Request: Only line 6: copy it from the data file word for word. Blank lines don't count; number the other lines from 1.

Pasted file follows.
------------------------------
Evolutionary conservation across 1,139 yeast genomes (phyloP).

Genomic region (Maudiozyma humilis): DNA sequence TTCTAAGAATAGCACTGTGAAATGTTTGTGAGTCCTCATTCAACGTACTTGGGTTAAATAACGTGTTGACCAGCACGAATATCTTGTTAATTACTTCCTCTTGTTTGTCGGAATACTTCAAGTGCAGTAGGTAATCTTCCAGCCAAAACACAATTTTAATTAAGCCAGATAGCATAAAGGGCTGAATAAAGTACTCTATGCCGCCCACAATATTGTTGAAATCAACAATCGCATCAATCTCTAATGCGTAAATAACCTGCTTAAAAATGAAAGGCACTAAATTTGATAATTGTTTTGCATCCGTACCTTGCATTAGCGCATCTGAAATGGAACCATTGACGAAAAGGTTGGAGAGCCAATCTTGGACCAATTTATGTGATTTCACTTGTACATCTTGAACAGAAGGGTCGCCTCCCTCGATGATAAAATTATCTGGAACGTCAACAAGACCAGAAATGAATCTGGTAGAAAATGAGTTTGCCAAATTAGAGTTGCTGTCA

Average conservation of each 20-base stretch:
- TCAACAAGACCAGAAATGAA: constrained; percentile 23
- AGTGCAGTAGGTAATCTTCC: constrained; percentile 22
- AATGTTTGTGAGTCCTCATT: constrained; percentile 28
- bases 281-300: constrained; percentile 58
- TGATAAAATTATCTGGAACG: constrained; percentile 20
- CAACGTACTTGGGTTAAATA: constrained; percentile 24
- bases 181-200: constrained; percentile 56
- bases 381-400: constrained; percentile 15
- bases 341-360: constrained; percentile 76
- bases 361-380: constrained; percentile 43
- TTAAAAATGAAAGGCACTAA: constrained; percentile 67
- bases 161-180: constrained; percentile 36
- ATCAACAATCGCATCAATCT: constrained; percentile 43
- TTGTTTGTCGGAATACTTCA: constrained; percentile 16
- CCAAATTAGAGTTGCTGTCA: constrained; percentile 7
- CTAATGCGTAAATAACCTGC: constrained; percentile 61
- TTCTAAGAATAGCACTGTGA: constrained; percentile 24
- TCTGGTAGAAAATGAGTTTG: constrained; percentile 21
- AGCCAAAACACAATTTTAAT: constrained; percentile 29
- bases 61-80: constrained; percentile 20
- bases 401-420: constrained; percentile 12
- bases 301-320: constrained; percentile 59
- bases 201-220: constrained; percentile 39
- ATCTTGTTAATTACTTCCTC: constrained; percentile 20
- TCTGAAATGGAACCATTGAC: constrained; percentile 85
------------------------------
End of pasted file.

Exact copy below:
- AATGTTTGTGAGTCCTCATT: constrained; percentile 28